*****Glen Research Glen Report*****
New Products - Dithiol Serinol Phosphoramidite and 3’- Dithiol Serinol CPG
Figure 1: Structures of Dithiol Serinol phosphoramidite and CPG
Gold nanoparticles (AuNPs) have become versatile tools for manufacturing biological sensors based on colorimetric, fluorescent, electrochemical, and other detection techniques.1,2 AuNPs are of particular interest due to their ease of preparation and the diverse options for their functionalization.1,3 For example, aptamers in conjunction with AuNPs have been used for efficient target recognition by using the colorimetric change as the aptamer structure is modified when the target binds.2 For recent reviews on AuNPs, colloidal gold, and other nanomaterials, see Saha et al1 and Wang et al2.
An essential component of the preparation of functionalized AuNPs is the method for attaching ligands to form activated nanoparticles. Due to the strong affinity of thiols and disulfides to gold surfaces and the ready availability of oligonucleotides functionalized with thiol groups at the 3’ or 5’ terminus, thiol-modified oligos have been used extensively for the preparation of oligonucleotide functionalized AuNPs.4
However, Au-S bonds are susceptible to cleavage in the presence of other thiols or at elevated temperatures.5 Consequently, polythiols, such as a dithio-steroid or trebler-thiol-modified oligos, provide a higher level of stability over simple alkylthiol ligands.6,7 The trebler-thiol-modified oligos containing three alkylthiol ligands per molecule exhibited enhanced stability in AuNPs relative to dithiol-labelled oligos.
The introduction of dithiol phosphoramidite (DTPA) offered a straightforward approach to the synthesis of oligo functionalized AuNPs. DTPA exhibited a combination of ease of oligo synthesis with the ability to add multiple dithiol-ligands and ultimately generate very stable AuNPs. Indeed, multiply DTPA-modified oligos provided AuNPs with stability equivalent to or greater than those prepared with trebler-thiol-modified oligos.
DTPA has proved to be a popular product that Glen Research began offering in 2003.5 However, effective January 1, 2015, Glen Research has discontinued DTPA and it is now available directly from FRIZ Biochem in Germany.
Our research into multiply thiol-containing structures led us to the readily available lipoic acid (thioctic acid). Lipoic acid has already been used extensively for labelling gold nanoparticles and surfaces.8-11 Combining lipoic acid and our patented serinol backbone, Glen Research is pleased to offer our Dithiol Serinol Phosphoramidite (1) and the related 3’-Dithiol Serinol CPG (2). This unique architecture incorporates a linker that moves the bulky dithiol away from the phosphate backbone. The longer spacer arm of Dithiol Serinol also allows multiple consecutive incorporations of the modifier without the need for intermediate spacer phosphoramidite additions to achieve optimal stepwise coupling efficiency.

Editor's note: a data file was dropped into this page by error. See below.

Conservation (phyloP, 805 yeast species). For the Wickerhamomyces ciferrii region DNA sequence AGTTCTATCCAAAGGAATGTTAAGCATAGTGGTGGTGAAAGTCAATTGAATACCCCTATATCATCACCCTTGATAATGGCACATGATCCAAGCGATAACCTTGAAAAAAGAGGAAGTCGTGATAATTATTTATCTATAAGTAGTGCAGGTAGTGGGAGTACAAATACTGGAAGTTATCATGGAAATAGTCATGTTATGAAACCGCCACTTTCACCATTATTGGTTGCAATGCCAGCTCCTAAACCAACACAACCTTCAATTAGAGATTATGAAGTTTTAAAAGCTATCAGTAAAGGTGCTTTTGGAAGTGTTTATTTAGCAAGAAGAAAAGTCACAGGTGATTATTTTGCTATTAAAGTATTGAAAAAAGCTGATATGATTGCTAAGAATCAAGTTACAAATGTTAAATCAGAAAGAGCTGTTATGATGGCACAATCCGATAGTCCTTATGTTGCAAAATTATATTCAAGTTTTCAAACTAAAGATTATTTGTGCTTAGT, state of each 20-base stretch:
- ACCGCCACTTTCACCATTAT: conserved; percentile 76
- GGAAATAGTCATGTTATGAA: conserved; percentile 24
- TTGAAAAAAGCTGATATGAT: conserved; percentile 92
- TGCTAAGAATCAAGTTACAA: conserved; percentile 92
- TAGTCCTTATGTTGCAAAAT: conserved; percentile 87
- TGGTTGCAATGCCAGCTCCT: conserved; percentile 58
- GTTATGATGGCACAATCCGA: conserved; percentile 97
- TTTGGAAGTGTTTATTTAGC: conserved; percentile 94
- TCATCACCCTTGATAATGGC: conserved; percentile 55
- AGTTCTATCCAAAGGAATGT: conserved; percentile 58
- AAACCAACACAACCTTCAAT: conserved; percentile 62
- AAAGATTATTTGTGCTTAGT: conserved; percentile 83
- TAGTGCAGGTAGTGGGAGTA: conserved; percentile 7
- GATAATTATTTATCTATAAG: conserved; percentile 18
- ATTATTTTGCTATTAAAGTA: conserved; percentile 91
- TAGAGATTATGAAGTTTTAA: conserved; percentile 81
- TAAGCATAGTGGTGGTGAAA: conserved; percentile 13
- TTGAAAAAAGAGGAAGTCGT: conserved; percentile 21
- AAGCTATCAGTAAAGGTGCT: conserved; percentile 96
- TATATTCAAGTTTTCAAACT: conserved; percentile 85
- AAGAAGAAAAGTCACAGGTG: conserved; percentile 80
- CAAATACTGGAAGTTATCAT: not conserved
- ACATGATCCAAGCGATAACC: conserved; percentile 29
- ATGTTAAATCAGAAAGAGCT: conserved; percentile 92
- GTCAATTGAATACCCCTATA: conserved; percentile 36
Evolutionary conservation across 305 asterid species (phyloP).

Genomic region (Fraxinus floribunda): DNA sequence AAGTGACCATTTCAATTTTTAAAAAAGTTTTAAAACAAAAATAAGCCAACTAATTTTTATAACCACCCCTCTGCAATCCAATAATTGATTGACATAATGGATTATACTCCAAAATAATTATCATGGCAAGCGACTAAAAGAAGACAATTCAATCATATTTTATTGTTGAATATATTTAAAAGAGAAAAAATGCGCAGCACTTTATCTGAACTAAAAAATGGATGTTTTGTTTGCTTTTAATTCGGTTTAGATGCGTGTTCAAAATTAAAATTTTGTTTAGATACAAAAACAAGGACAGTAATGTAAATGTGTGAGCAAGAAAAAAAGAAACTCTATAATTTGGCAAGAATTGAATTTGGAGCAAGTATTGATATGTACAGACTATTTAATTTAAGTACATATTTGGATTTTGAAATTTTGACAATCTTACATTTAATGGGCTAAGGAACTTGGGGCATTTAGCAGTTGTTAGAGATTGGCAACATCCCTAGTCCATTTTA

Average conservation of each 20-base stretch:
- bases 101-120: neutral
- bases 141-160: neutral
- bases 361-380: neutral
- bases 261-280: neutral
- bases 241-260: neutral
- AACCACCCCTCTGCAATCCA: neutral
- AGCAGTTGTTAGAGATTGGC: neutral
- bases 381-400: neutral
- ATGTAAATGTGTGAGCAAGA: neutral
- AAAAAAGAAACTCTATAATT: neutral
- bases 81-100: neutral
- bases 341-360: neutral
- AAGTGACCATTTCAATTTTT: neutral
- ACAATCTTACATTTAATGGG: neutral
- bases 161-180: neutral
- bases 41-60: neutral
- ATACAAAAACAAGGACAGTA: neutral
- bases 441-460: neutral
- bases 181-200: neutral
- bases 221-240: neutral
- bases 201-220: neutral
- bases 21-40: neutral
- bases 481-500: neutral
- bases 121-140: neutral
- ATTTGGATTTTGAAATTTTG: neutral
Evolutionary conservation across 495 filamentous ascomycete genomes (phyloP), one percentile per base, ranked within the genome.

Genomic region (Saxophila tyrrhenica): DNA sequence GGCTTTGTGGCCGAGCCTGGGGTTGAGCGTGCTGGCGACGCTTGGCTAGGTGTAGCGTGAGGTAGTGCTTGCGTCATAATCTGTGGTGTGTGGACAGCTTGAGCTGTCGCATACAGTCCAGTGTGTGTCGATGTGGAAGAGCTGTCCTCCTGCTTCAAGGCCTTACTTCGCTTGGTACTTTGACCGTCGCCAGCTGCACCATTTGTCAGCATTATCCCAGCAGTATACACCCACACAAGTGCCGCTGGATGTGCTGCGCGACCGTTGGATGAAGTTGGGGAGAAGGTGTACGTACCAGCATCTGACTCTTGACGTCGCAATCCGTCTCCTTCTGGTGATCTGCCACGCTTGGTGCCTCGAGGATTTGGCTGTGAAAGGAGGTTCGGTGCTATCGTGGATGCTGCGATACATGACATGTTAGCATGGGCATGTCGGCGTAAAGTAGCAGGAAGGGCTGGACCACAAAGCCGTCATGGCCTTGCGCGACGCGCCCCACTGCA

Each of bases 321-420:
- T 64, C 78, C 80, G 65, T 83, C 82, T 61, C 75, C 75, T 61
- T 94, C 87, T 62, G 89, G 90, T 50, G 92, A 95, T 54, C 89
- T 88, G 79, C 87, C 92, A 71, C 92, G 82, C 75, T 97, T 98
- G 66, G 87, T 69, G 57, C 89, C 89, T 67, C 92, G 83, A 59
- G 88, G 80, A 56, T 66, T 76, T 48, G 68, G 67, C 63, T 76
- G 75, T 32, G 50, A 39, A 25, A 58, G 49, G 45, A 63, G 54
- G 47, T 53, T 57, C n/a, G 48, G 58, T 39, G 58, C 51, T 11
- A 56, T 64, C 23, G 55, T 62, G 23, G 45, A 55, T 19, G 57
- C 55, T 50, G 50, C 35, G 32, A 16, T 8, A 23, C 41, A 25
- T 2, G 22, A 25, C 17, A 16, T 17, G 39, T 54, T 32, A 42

Use of Dithiol Serinol
Our initial experiments have confirmed that Dithiol Serinol Phosphoramidite can be easily incorporated into oligonucleotides using standard procedures of synthesis and deprotection. We have confirmed that Dithiol Serinol Phosphoramidite can be added several times consecutively in high yield without the need for a spacer between each addition.
Dithiol Serinol has been used by several groups experienced in work with AuNPs. Our collaborators have confirmed the ease of use and purification of multiply dithiol-labelled oligos. Their feedback also indicates that oligos produced using this new modifier give coverage of gold surfaces similar to equivalent multiply thiol-modified oligos.
1. K. Saha, S.S. Agasti, C. Kim, X. Li, and V.M. Rotello, Chemical Reviews, 2012, 112, 2739-2779.
2. H. Wang, R. Yang, L. Yang, and W. Tan, ACS Nano, 2009, 3, 2451-2460.
3. M. Giersig, and P. Mulvaney, Langmuir, 1993, 9, 3408-3413.
4. C.A. Mirkin, R.L. Letsinger, R.C. Mucic, and J.J. Storhoff, Nature, 1996, 382, 607-9.
6. R.L. Letsinger, R. Elghanian, G. Viswanadham, and C.A. Mirkin, Bioconjugate Chemistry, 2000, 11, 289-291.
7. Z. Li, R. Jin, C.A. Mirkin, and R.L. Letsinger, Nucleic Acids Res, 2002, 30, 1558-62.
8. J.A. Dougan, C. Karlsson, W.E. Smith, and D. Graham, Nucleic Acids Research, 2007, 35, 3668-3675.
9. J. Sharma, et al., J Am Chem Soc, 2008, 130, 7820-1.
10. J.A. Dougan, A.K. Reid, and D. Graham, Tetrahedron Letters, 2010, 51, 5787-5790.
11. S. Perez-Rentero, S. Grijalvo, G. Penuelas, C. Fabrega, and R. Eritja, Molecules, 2014, 19, 10495-523.